Tag Archives: Ryuji

Toradora is Peak Fiction. No, Seriously.

Welcome, weebs, to Animated Observations


The content meta online is so weird. It is like, did you click on this because of the title, the featured image? Idk, but since you’re here, how about I give you a much more nuanced take on Toradora than what I implied.

Even as weebs become further divided by fandom and sub-culture, I think one thing most of us can agree on is that we all have our comfort media. whether it be an anime, video game, manga, etc., there are always certain series that bring out a sense of either nostalgia or just straight happiness.

Though I would not necessarily call Toradora a comfort anime in that same sense, I have, for a while now, been finding myself happiest as an anime fan while revisiting some of these shows which I have a fond memory of. Toradora certainly invoked some warm feelings, but I had a hard time remembering why exactly that was, at least until now. While it feels difficult to point out a lot of what the show does exceptionally well, it is also is hard to find a lot of weak points.

For example, the series sits at a whopping 25 episodes, which may not seem like a lot given that others like Kimi no Todoke have stretched on for longer, but there are also tons that have dragged with lower episode counts. Yet, there is never a moment in Toradora feels that feels wasted. Character arcs are started and resolved in ways that, though might come off as shallow to some, resolve in a satisfying way.


The main cast is a drama machine, by which I mean they are a series of interlocking parts which function together smoothly after being oiled by the first few episodes and the introduction of Kawashima. From there, goals become solidified, but the character’s relationships continue to be fluid.

The line that divides good romantic drama from bad or corny can often feel invisible. After all, who or what decides whether dialogue or character interactions feel natural or not largely depends on prior context and the progression of those characters. Still, very few moments if any throughout Toradora feel forced or unnatural given the events which happened before.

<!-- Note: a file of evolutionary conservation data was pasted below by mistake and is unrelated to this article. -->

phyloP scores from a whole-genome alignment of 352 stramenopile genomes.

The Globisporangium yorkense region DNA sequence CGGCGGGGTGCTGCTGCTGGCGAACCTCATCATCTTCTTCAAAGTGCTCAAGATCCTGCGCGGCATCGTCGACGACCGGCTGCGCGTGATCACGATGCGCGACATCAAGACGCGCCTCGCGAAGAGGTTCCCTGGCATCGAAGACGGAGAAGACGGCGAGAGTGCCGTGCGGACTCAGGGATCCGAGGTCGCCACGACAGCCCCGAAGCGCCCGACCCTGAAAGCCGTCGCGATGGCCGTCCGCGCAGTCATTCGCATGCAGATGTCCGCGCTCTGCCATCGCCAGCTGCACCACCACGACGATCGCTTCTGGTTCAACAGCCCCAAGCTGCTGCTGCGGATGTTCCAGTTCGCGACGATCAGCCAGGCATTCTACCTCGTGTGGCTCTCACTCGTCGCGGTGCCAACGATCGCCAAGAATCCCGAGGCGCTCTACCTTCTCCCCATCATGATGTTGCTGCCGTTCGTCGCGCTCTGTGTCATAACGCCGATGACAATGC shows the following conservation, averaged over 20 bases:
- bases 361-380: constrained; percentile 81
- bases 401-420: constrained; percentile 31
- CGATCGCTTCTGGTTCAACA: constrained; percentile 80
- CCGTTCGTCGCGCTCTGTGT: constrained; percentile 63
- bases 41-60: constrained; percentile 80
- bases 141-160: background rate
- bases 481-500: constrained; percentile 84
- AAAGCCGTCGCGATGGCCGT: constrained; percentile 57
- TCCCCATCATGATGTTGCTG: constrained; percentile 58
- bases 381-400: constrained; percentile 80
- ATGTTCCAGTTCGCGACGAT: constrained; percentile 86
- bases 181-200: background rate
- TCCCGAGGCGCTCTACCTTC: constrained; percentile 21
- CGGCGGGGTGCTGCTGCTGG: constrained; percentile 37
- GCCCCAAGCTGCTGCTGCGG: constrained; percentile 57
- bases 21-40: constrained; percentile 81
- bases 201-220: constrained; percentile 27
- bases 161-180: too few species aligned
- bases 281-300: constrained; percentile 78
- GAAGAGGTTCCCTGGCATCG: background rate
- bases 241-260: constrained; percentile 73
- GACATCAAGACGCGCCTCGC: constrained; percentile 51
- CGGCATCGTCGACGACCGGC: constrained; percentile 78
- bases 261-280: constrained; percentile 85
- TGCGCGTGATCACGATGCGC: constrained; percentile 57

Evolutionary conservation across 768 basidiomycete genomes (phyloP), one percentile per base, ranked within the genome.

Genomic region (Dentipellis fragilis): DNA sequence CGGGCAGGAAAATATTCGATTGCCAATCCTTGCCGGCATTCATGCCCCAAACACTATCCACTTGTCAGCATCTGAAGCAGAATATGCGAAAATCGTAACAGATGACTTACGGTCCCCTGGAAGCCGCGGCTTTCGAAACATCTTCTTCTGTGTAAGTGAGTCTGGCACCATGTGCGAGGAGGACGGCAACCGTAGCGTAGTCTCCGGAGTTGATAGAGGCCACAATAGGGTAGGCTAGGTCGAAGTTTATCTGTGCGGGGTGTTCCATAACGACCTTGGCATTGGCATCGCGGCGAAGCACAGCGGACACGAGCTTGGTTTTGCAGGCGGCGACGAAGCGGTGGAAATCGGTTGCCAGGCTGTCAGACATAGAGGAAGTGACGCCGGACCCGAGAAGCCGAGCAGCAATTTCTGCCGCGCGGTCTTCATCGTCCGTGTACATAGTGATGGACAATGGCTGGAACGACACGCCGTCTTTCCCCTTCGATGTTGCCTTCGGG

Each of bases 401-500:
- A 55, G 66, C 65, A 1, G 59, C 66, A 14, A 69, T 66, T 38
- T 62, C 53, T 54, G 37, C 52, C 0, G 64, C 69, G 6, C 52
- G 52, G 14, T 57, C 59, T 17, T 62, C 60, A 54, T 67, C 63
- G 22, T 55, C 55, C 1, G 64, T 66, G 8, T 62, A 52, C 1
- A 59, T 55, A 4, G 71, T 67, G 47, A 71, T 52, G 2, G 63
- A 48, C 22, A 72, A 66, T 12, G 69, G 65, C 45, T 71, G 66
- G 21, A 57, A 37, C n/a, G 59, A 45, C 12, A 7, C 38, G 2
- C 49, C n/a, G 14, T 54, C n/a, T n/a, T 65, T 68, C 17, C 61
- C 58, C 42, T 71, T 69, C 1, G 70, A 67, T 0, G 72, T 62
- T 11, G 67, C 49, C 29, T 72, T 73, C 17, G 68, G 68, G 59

When the crew gets back from their beach house extravaganza at Kawashima’s and Taiga looks longingly at Ryuji before she dashes to catch up to him, it feels correct. The two spending time with each other as a way of helping the other get with their best friends naturally brings them closer together. There is never a moment when the two are supposed to fall in love, but between Taiga’s increasingly nonchalant attitude towards Kitamura, and Ryuji’s obvious jealously about the rest of his class wanting to see the two together, nothing has to be said.

Of course, one of the biggest hints the series gives about its romantic direction is the fact that Taiga gets rejected by Yusaku, and that Taiga herself rejected him a year prior, during their first year of high school. It is definitely within the opening episodes of the series which feel the most “high school romance,” and what I would probably call the weakest part of the series. There is a reason I started my re-watch last year and did not finish until this one.

Yet, I would be reluctant to say Toradora has a bad episode. Again, relative feelings of “cheese” are entirely subjective and often have a lot to do with what we consider embarrassing, but even that “cheese” has a purpose because it effectively sets up more powerful moments later on. The strangeness of Ryuji agreeing to secretly take photos of his best friend for Taiga is an act of kindness which shows how much he is willing to care for her.


Another element worth touching on is the absence of parents in the lives of the main characters, a trope that occurs commonly in anime but in Toradora that serves a stronger purpose. For Ryuji, the absence of his father creates a need for self-reliance as well as a desire to take care of others, something that Taiga becomes the receiving end of. Taiga, meanwhile, has only her deadbeat dad, and as a result desires a normal life, one in which she can rely on someone instead of having to act tough.

What this ultimately creates is a series in which the two main characters are self-reliant. They are forced to rely on each other in order to get their initial love interests (Kitamura for Taiga and Kushieda for Ryuuji). However, it is this reliance on one another that ultimately makes them realize just how much they care for each other.

I could go on for a while, and indeed I probably will in a future post. There is so much about Toradora worth talking about. Still, I would like people to be able to read this post to its finish, so I will stop for now.

What is your opinion on Toradora? Let me know down in the comments.

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